* ''Chairs'' resolve negative votes and large numbers of abstentions per the '''[[Committee Procedures#Consensus Process|consensus process]]'''
 
** details of the resolution discussion in the minutes is desirable
 
** details of the resolution discussion in the minutes is desirable
* ''Secretariat'' records the motion, tally of those against/abstaining/in-favor, and the details of negative votes in the minutes
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* ''Secretariat'' records the motion, the tally of those against/abstaining/in-favor, and the details of negative votes in the minutes
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** If attendance, eligibility and quorum cannot be determined during the meeting, vote results will be ratified after the call and entered into the minutes by the ''Secretariat''
  
 
==Email Ballot==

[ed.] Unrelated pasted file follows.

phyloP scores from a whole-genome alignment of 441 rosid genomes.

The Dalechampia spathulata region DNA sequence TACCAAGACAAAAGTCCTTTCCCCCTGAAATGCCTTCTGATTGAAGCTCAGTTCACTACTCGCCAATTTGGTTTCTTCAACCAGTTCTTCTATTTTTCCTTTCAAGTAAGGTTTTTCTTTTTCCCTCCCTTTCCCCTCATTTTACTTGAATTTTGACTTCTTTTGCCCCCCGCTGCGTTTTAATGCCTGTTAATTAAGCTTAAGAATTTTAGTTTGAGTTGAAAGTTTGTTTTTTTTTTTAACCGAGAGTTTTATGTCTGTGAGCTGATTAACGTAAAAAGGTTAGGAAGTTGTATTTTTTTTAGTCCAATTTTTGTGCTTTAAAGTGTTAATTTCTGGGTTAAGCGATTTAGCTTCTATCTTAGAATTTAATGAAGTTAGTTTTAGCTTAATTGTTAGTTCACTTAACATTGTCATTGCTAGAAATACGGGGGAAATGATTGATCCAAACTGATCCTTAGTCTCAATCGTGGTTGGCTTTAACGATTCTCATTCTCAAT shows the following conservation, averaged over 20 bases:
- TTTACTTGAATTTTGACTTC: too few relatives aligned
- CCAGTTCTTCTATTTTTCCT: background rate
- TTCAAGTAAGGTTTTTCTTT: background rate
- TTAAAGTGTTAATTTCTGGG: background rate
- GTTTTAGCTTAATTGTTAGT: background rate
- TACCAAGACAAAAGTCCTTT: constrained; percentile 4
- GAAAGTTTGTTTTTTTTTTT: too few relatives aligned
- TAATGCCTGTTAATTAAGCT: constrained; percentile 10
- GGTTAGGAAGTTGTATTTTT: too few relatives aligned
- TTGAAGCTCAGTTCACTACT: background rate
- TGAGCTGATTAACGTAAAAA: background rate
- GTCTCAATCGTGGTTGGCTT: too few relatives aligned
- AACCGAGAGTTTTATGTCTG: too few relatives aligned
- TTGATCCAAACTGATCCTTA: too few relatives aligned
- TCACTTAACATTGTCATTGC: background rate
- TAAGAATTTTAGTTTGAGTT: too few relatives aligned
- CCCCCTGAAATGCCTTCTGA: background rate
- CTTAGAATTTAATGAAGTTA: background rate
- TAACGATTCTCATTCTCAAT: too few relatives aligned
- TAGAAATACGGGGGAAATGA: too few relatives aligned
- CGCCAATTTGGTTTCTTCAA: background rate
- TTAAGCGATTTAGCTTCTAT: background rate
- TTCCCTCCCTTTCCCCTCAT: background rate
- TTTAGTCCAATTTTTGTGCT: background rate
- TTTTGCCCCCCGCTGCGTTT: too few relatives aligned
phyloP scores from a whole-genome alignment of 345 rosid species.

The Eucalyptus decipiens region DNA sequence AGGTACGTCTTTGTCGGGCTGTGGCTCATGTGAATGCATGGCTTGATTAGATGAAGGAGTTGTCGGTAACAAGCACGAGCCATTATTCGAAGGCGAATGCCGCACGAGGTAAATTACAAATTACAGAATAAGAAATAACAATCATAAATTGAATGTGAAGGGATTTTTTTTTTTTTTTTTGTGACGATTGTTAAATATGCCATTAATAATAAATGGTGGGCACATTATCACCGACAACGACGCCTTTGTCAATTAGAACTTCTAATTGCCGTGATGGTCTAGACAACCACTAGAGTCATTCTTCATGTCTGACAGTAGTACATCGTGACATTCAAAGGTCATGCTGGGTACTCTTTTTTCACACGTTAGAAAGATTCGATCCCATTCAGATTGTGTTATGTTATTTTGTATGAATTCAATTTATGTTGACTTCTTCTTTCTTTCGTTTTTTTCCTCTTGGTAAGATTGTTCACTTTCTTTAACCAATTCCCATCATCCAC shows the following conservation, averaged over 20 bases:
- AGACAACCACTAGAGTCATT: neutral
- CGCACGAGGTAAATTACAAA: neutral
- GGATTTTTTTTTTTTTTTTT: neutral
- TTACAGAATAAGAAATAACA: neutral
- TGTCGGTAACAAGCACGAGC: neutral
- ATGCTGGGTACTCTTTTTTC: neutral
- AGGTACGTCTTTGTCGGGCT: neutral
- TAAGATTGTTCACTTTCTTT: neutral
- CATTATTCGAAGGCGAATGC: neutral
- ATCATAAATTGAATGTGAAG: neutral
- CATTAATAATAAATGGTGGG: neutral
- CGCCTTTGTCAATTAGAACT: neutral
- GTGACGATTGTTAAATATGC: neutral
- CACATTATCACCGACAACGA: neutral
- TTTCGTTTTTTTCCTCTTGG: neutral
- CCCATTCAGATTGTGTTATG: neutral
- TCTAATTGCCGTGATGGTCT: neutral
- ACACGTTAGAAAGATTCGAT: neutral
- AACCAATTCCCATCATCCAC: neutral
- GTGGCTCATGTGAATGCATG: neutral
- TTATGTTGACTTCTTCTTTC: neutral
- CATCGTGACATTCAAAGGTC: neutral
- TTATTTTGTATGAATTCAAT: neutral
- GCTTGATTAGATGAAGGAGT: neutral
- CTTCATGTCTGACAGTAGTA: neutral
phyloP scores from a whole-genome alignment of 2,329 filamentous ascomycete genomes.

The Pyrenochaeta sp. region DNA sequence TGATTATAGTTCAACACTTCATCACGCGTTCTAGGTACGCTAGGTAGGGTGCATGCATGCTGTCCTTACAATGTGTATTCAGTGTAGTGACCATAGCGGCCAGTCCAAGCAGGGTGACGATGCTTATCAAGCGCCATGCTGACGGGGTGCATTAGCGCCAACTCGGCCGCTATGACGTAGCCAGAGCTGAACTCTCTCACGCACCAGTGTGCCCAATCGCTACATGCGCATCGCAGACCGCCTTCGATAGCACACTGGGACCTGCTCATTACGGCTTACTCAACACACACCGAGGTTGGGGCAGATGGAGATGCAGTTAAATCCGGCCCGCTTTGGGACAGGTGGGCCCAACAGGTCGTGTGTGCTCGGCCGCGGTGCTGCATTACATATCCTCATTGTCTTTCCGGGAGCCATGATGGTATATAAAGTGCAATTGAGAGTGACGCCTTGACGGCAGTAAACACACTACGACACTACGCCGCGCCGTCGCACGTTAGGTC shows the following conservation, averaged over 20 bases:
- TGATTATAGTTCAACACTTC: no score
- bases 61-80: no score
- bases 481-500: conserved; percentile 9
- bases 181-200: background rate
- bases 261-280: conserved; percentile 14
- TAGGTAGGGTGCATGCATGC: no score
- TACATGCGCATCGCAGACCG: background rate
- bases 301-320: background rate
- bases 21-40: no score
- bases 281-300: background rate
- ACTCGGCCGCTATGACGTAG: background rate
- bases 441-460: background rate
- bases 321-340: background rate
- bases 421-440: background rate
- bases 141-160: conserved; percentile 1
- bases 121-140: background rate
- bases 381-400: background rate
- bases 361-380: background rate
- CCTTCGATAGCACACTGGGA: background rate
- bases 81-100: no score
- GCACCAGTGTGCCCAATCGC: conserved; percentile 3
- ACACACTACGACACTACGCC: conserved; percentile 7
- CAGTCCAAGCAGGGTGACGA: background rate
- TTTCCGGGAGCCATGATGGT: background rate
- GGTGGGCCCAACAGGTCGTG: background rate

==Email Ballot==

Revision as of 20:50, 5 February 2019

Meeting Procedures

The goal is group consensus and the input and endorsement of imaging community stakeholders on major decisions.

  • When participation at a given meeting is not open to all committee members, (e.g. it takes place at an “invitation-only” face-to-face event and remote access is not provided for the committee meeting), that meeting will not be considered an official meeting of that committee. No official decisions will be made and attendance will not count toward or against voting privileges.